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Meeting Human Need(s)

The effects of Christianity have made the United States one of the most humanitarian-conscious countries in the world. While Hindu cultures view human suffering as a means of atoning for past wrongs and therefore shouldn't be interfered with, nations influenced by the teachings of Jesus display greater compassion for human life. That's why it's common to find Christian organizations leading the way in things like disaster relief, caring for orphans, and providing medical aide for the poor and disadvantaged. The way of Jesus is to value human life because each is created in the image of God.  


Yet that value goes far beyond the meeting of only physical and emotional needs. While we frequently find Jesus meeting the most basic of human needs, something far greater drew Him from the splendor of heaven to the limitations of earth. This greater need is the focus of His conversation with a woman at a well in Samaria:


"Everyone who drinks of this water will be thirsty again; but whoever drinks of the water that I will give him shall never be thirsty; but the water that I will give him will become in him a fountain of water springing up to eternal life.”   John 4:13-14


Jesus is saying there are two realities: one temporary, one eternal. One seen, one unseen. One that lasts only a few years, and one that lasts forever. While meeting basic human needs is essential, it is short-lived. But breathing life into a dead soul through the gospel changes a person forever.  


As we track Jesus through the pages of the Gospels, several things stand out as we watch His meeting of physical human needs. First, it was experienced by those He encountered in His everyday life. Secondly, He nearly always engaged in personal interaction with those He helped. And thirdly, it often led to deeper conversations that went far beyond the physical. His healing of a blind man in John 9 led to a conversation that changed his eternity. The same is true of the demonic in Luke 8 and the paralytic in Mark 2. Jesus used His meeting of physical needs to lead into conversations of the soul.


One of the dangers we face as Christians is becoming just another of the many humanitarian groups, businesses, and NGOs that step in to meet the human needs of our community. It is one dimensional: physical. This is especially true around the Thanksgiving and Christmas seasons when it's all about food and gifts for the under-resourced. We write checks—or, easier yet, use an electronic funds transfer app—drop a few presents or cans of food into donation boxes, and feel good about ourselves. It's all very altruistic. Yet we miss the Jesus piece of human contact and life-giving conversations that could lead to meeting the greatest need of all: an introduction to the grace and wonder of the living God.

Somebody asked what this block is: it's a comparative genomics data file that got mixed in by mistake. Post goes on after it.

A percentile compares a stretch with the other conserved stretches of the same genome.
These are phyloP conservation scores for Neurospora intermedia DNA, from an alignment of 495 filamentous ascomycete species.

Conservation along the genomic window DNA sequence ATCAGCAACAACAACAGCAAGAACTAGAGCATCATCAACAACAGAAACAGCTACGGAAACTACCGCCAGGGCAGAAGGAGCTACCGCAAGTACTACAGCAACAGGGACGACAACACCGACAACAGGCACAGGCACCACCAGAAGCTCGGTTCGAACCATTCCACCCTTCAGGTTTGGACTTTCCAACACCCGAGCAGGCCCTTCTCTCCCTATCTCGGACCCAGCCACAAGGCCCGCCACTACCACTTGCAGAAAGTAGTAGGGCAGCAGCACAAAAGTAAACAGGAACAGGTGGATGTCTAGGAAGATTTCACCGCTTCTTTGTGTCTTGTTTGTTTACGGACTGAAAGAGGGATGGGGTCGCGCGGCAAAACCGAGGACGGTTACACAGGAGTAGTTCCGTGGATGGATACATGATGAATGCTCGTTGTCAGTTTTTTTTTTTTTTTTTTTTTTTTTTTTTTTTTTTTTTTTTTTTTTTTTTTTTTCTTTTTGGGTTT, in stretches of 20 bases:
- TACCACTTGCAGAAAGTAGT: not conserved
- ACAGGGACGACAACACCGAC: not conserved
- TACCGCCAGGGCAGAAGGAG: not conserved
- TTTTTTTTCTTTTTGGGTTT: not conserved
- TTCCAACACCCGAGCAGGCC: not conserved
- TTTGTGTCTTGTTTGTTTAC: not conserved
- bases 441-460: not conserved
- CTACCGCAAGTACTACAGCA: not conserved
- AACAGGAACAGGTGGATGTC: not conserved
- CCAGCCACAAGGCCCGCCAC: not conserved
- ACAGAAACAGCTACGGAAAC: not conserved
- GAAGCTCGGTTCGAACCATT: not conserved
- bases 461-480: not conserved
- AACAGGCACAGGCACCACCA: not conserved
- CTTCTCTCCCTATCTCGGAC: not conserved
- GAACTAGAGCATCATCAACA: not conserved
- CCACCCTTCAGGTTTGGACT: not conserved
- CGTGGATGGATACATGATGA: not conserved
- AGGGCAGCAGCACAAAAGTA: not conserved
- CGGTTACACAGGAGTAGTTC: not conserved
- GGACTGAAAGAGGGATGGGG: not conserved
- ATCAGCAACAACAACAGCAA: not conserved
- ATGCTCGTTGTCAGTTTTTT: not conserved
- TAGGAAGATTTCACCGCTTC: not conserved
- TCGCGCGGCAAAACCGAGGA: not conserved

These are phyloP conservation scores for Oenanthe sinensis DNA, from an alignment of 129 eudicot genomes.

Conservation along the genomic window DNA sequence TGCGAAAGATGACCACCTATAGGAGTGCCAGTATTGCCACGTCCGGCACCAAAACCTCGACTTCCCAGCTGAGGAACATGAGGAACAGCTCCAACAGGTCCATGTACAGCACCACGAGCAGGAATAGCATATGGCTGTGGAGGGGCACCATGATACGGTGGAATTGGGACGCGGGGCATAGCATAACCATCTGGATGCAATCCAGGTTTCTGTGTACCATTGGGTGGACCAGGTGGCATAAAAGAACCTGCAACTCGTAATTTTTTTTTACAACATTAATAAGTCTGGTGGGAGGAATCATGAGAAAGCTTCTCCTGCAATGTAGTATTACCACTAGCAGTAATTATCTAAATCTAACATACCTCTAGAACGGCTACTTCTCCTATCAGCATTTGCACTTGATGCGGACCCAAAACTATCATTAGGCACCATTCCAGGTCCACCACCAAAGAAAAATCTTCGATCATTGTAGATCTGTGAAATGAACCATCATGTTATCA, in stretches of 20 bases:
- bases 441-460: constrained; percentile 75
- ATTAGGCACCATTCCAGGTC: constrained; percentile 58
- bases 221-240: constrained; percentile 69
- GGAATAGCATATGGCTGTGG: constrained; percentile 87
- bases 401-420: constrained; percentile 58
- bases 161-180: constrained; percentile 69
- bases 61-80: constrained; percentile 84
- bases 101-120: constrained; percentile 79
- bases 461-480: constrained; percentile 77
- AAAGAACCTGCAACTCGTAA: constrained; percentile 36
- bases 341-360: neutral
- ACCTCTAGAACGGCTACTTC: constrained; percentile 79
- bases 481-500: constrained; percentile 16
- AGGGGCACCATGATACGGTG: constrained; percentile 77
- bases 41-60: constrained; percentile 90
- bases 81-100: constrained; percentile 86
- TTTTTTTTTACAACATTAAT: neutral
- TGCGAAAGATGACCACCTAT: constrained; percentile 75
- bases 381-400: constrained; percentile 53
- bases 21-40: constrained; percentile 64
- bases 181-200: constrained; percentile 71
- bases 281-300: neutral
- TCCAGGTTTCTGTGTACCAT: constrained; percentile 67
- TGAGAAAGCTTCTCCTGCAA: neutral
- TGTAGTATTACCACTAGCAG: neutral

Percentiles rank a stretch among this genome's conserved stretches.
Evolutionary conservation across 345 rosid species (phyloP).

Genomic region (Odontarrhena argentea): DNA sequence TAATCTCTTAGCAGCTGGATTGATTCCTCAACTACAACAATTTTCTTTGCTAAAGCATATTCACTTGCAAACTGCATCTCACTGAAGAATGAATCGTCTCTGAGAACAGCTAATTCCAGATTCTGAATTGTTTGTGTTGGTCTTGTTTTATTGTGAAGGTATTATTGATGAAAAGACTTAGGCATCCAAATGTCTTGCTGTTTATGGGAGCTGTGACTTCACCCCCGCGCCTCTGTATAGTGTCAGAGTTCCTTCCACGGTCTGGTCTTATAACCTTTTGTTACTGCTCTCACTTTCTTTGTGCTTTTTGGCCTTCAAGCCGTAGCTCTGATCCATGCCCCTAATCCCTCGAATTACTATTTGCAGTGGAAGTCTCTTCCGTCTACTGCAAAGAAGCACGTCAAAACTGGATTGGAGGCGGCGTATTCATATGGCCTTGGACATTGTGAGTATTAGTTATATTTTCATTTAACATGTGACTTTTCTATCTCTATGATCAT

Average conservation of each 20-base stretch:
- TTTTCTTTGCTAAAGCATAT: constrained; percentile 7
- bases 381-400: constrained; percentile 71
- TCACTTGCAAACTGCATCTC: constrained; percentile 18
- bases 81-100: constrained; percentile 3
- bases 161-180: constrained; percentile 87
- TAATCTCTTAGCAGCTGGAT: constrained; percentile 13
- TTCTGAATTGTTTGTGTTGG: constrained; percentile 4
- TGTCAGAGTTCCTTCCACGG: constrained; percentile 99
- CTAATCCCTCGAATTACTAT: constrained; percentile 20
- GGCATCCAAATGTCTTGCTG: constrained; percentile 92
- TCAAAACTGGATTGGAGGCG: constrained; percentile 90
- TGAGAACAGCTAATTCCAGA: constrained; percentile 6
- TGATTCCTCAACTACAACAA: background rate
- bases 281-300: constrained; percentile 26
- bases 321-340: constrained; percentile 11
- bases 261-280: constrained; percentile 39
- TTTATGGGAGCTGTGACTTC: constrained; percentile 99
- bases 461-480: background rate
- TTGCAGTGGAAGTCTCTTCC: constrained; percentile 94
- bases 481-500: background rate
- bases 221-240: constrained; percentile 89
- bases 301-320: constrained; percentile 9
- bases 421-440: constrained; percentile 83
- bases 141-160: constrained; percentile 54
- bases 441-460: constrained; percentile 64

Let me encourage each of us to think about how we can meet the needs of people in a way that is a greater reflection of the heart of God, not only during the holidays but every day. The place to start is in the framework of our everyday lives: work, the neighborhood, school, and those we rub shoulders with at our kid's sports events. It's uncanny how often needs surface when we take the time to engage in conversations, and meeting those needs is a great way to open the door to something greater. After all, it worked for Jesus.


Several years ago, a half-dozen smiling people showed up at our house to clean debris from our yard after a hurricane. When the task was completed, they asked if we had anything going on they could pray for, and after praying, gave us a Bible. It wasn't a bit pushy and went beyond the mere picking up of fallen branches like so many others were doing. It opened the door for a God conversation.


This should never be an OR but an AND. Write the checks, drop things off at donation locations, and help those you'll never see. It's good and helpful because every life matters.  Yet while many groups deliver food, clothing, and gifts, only those who have been transformed by the grace of God can deliver the life-giving message that has the power to change a life forever.  


So let's not forget to add an "s" to "human need" to include not only the physical but the spiritual. Because the greatest need of all—a forever relationship with the living God—comes only through the life, death, and resurrection of Jesus. And that's one message that can only be delivered by those who have experienced the power of His love.




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